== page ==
SEATTLE – To restore flood protection for the Shoalwater Bay Tribal community and cultural lands, the U.S. Army Corps of Engineers, Seattle District, is reconstructing a sand dune in Willapa Bay near the Shoalwater Bay Indian Reservation.
Crews from Manson Construction Co. of Seattle will begin staging heavy equipment in the repair area July 10. Dredging and repair is scheduled to start July 27 and last until mid-October.
Impacts to vehicle traffic and marine traffic are expected to be minimal. For the duration of the project, portions of the beach will be inaccessible due to the presence of heavy equipment and dredge fill operations. Dredging activities and construction will be performed 24/7 from mid-July to mid-October and there will be increased ATV traffic traversing the beach during this time.
The project is a $19.9 million federally-funded dune repair project that provides coastal storm damage protection. In addition, the project will maintain habitat for the Pacific Coast western snowy plover and streaked horned lark, two bird species federally listed under the Endangered Species Act as threatened.
“Three major storms between December 2015 and October 2016 completely destroyed the northern portion of the sand spit and significantly eroded the remaining portion of the dune, threatening the Shoalwater Bay Indian Reservation, including culturally and ecologically significant wetland areas,” said Daryl Downing, the Corps’ project manager for the repair effort.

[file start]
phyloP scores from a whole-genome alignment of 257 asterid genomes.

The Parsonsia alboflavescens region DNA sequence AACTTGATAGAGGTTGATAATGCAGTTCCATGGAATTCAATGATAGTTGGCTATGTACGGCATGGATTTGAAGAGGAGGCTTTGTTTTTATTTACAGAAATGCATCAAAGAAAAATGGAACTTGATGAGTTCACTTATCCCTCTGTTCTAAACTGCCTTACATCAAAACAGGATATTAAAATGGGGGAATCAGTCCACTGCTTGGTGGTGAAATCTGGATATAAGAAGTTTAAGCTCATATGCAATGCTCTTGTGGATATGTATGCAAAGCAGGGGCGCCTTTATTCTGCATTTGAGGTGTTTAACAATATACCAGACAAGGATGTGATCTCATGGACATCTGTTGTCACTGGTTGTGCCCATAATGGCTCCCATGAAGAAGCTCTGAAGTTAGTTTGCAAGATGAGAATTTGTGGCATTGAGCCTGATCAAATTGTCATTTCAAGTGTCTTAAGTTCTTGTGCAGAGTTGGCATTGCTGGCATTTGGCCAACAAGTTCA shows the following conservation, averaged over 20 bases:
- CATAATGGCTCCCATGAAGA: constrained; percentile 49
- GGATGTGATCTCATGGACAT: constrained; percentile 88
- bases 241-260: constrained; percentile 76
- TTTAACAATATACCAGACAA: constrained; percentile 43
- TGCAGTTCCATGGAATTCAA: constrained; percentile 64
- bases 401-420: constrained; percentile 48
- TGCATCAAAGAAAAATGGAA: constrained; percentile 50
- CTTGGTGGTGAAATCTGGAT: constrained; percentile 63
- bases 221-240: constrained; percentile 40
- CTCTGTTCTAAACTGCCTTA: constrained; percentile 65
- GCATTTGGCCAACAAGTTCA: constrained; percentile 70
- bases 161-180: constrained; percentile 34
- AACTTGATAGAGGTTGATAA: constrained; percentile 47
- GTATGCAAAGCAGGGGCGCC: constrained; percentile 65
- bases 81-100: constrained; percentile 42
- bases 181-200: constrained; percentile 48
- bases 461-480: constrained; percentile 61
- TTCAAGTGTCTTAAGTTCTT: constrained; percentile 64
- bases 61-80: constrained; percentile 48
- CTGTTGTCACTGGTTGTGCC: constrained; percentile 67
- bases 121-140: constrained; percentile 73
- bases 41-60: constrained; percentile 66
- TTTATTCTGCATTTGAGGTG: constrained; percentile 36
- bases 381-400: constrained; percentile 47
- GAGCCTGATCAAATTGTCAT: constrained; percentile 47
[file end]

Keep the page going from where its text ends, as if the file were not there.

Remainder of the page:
Repair work includes dredging approximately 750,000 cubic yards of sand from a borrow site providing materials to rebuild the 12,500 foot-long protective berm.
Prior to beginning the work, the Corps consulted with U.S. Fish and Wildlife Service, National Marine Fisheries Service, U.S. Environmental Protection Agency, Washington Department of Ecology, Washington Department of Fish and Wildlife, Washington State Historic Preservation Office, and the Shoalwater Bay Indian Tribe.